Whopper plopper 75 vs 90 which one is the best?
This article is a review of the Whopper Plopper 90 lure, comparing it to the Whopper Plopper 75 and other topwater lures. The author concludes that the Whopper Plopper 90 is a good investment despite its high price, as it has a unique profile and is effective in catching bass. The author also notes that the Whopper Plopper 110 and 130 are better options for larger fish, while the Whopper Plopper 75 may require more effort to operate. The article provides information on the author’s fishing experience and preferences, as well as the cost and availability of different lures.
Key takeaways from this article are:
- The Whopper Plopper 90 is a good investment due to its unique profile and effectiveness in catching bass, despite its high price.
- The Whopper Plopper 110 and 130 are better options for larger fish, while the Whopper Plopper 75 may require more effort to operate.
- The author has experience with a variety of topwater lures, including the Rebel Pop-R and Storm Arashi Cover Pop.
- Fishing lures can be expensive, which may be a barrier for some fishermen.
- Bass fishing is a popular and lucrative industry, and the Whopper Plopper has become a well-liked lure.
Review of the Whopper Plopper 90 Lure – whopper plopper 75 vs 90
Affiliate links may be present in articles on Premier Angler. For additional information, check our Affiliate Disclosure. I recently discussed my first-time experience utilizing the Whopper Plopper 75 in an article. When I went on vacation where I bought the
Examining the Whopper Plopper 90 Lure – whopper plopper 75 vs 90
Affiliate links may be present in articles on Premier Angler. For additional information, check our Affiliate Disclosure.
I just wrote about my first-time Whopper Plopper 75 experience in an article. I picked up the Whopper Plopper 90 (in “Sooner” color) on the same trip that I bought the 75, and I chose to use it for a fast day of fishing on Buffalo Creek, an Ohio River tributary, at the same time.
Since I spent much of my childhood pursuing crappie and muskie, I entered the world of bass fishing very recently, at least in terms of anything serious and dedicated.
However, bass fishing is actually available everywhere. It is undoubtedly the main part of a business with a yearly revenue of close to 50 billion dollars, yet certain lures attract more attention than others.
The Whopper Plopper has recently become one such lure.
A Good Investment Is The Whopper Plopper 90 – whopper plopper 75 vs 90
Most fishing lures tend to capture more anglers than fish, according to my grandpa. That feeling is unchanged thirty years later. Buying a new lure may be a significant expenditure in the absence of literally hundreds of possibilities, many of which are rather pricey.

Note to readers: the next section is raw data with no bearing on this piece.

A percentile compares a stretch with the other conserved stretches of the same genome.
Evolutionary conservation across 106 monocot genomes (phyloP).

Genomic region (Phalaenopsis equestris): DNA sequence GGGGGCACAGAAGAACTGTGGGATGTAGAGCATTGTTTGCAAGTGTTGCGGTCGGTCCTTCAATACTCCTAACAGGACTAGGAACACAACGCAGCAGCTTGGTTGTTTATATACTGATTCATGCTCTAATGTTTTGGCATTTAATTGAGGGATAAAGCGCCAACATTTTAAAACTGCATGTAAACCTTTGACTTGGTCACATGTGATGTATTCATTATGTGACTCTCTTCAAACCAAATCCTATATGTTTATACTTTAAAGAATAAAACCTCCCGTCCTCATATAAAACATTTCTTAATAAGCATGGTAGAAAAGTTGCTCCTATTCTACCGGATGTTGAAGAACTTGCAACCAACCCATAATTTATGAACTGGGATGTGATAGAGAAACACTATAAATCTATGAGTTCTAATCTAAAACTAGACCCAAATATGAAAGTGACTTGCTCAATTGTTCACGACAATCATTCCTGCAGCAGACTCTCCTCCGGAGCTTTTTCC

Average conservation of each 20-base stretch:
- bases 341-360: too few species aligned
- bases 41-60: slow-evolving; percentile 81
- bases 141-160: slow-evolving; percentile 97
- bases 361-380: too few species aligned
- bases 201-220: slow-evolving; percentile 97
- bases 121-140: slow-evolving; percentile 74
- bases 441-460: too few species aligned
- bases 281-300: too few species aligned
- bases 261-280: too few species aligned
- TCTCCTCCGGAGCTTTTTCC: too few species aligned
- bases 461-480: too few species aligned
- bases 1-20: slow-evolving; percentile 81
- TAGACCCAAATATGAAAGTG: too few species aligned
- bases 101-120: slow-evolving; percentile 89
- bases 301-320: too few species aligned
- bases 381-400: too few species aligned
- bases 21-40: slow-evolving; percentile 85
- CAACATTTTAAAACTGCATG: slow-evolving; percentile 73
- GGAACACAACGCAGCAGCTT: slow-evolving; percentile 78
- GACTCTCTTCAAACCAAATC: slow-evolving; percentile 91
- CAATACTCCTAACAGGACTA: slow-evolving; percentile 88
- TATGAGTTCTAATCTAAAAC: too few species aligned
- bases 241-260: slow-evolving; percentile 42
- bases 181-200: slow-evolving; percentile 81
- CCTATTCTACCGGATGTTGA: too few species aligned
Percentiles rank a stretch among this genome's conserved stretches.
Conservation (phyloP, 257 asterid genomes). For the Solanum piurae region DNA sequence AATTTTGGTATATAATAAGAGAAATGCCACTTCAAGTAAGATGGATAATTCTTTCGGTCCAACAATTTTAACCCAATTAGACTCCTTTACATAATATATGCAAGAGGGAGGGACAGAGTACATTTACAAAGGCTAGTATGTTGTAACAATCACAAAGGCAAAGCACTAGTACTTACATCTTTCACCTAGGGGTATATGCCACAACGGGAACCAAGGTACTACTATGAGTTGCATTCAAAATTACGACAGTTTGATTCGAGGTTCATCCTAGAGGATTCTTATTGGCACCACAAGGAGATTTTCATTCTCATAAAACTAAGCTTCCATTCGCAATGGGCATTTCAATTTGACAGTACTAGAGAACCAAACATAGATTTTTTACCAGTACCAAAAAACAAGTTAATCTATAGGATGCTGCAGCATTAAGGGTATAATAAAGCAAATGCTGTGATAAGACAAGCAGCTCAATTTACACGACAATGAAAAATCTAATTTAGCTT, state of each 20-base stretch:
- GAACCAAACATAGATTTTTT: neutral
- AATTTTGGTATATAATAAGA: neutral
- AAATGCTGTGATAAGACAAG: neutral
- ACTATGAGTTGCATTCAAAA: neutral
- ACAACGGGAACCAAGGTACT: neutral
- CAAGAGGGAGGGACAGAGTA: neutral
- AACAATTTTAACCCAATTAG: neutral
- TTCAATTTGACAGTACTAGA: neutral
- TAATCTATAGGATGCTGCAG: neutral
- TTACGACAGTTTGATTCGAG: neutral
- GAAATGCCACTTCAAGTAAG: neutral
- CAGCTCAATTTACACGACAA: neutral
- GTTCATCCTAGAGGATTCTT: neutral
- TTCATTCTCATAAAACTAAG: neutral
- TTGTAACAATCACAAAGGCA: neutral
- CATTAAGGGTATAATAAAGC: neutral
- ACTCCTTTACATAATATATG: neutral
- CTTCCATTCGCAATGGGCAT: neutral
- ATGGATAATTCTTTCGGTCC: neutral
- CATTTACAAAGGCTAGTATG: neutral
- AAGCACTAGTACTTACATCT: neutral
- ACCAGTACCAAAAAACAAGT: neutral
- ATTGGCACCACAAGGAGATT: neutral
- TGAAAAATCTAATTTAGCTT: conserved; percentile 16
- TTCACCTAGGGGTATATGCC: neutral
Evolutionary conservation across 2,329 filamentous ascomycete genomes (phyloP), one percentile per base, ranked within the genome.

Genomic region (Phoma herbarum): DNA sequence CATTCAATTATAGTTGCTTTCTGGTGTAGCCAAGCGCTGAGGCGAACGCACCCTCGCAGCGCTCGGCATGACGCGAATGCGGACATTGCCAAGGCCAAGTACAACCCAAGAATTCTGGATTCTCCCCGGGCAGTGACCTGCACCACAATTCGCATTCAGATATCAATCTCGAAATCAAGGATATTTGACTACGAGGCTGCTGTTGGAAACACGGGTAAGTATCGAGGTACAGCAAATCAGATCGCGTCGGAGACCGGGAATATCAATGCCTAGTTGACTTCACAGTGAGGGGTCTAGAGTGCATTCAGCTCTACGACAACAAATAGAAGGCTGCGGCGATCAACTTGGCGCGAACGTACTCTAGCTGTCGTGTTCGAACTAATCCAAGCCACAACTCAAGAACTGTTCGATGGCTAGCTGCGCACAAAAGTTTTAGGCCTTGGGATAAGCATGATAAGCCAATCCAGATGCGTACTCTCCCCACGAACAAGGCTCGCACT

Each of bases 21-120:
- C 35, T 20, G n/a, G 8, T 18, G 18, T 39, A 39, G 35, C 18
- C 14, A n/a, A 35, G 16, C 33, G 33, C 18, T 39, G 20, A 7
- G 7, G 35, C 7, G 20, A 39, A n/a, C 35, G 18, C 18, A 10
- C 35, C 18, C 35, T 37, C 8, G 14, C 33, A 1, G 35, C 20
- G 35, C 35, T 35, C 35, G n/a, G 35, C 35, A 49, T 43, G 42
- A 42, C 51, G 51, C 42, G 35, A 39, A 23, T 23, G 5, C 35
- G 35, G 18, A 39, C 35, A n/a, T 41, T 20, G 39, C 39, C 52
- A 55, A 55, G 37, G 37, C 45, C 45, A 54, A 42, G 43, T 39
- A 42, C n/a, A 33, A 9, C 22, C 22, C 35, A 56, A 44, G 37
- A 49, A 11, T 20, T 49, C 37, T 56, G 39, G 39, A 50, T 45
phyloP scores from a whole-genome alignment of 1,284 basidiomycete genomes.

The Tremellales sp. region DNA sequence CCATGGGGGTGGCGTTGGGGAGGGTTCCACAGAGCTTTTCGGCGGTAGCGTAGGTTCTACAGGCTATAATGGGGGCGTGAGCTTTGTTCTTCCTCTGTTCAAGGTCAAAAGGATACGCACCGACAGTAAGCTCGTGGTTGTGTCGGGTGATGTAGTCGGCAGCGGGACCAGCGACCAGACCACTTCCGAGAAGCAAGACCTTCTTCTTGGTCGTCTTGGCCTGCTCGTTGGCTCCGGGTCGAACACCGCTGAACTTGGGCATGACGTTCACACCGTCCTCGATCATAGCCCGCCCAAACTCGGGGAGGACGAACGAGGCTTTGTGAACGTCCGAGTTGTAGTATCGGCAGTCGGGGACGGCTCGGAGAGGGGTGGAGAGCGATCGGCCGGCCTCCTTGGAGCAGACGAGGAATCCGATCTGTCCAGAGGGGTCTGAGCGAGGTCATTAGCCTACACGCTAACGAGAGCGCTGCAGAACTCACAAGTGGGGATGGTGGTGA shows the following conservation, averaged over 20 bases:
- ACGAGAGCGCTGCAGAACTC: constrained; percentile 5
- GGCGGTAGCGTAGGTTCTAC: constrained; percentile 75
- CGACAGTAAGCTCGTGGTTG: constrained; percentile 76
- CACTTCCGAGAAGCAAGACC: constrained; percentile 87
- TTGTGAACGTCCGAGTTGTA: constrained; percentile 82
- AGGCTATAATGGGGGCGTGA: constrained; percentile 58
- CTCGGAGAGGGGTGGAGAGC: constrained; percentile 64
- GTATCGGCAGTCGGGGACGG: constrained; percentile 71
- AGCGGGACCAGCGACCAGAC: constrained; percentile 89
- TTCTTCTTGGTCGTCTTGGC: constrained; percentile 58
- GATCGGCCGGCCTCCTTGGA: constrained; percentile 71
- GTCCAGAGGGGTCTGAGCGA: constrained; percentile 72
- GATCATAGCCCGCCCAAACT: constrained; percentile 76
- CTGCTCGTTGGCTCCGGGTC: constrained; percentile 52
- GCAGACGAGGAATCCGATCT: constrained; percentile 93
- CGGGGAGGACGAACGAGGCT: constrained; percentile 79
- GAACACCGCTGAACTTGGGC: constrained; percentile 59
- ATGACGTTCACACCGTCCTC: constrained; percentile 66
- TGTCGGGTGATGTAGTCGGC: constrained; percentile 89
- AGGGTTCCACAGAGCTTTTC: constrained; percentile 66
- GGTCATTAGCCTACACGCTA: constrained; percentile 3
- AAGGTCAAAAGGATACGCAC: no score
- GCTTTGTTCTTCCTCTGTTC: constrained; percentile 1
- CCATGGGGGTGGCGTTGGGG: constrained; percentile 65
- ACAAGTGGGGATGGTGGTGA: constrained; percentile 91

Therefore, maybe the largest obstacle preventing many fishermen from getting their first Whopper Plopper is the price.
Although it is not the most costly bass lure on the market, it may cost up to twice as much as some of the most well-liked topwater lures. But I was able to obtain a good deal at my neighborhood Cabela’s, so I decided to stock up on a few.
Throughout the summer, I have used a variety of topwater, including the Rebel Pop-R Storm Arashi Cover Pop. Both of these “poppers” are more conventional, cover-faced, and slightly less costly than the Whopper Plopper.
But the Plopper’s profile and appearance are already alluring. I wanted to check if the 90 could achieve the same results as the 75, whopper plopper 75 vs 90 which quickly brought me numerous bass.
Whopper Plopper 75 evaluation – whopper plopper 75 vs 90
Due to my extensive collection of Whopper Plopper 90, 110, and 130 models, I decided against purchasing a Whopper Plopper 75. Since it had the ideal combination of size, casting range, and running correctly, the 110 really receives all of the action from me. I th
Posted Due to my extensive collection of Whopper Plopper 90, 110, and 130 models, whopper plopper 75 vs 90 I decided against purchasing a Whopper Plopper 75. Since it had the ideal combination of size, casting range, and running correctly, the 110 really receives all of the action from me. I believed that the 90 required work to operate properly, so why bother when the 110 and 130 ran merely by reeling it in? I don’t like the 130 since I cast with lighter equipment and it seems like I’m casting a hefty musky lure after a day of casting.
Only twice this year have I gone fishing alone; the rest of the time, I’ve had 2 or more fishermen in my boat. Whenever I go fishing with friends, we typically have these lures tied on: 2 Whopper Ploppers, 2 Whopper Frogs, 1 Wacky Rigged Senko, and 1 nose-hooked Zoom Super Fluke, the latter 2 on spinning gear.
My friend likes to toss the WP 90, but I prefer to throw the 110, usually in a different color. Both he and I enjoy Loon and Munky Butt. We always toss various colored balls. I’ve found that if one WP color is being hit, the other one will follow, and if fish aren’t hitting WPs one day, a color shift won’t matter. Colors may not be as significant for Whopper Ploppers, and this may only be a topwater issue.
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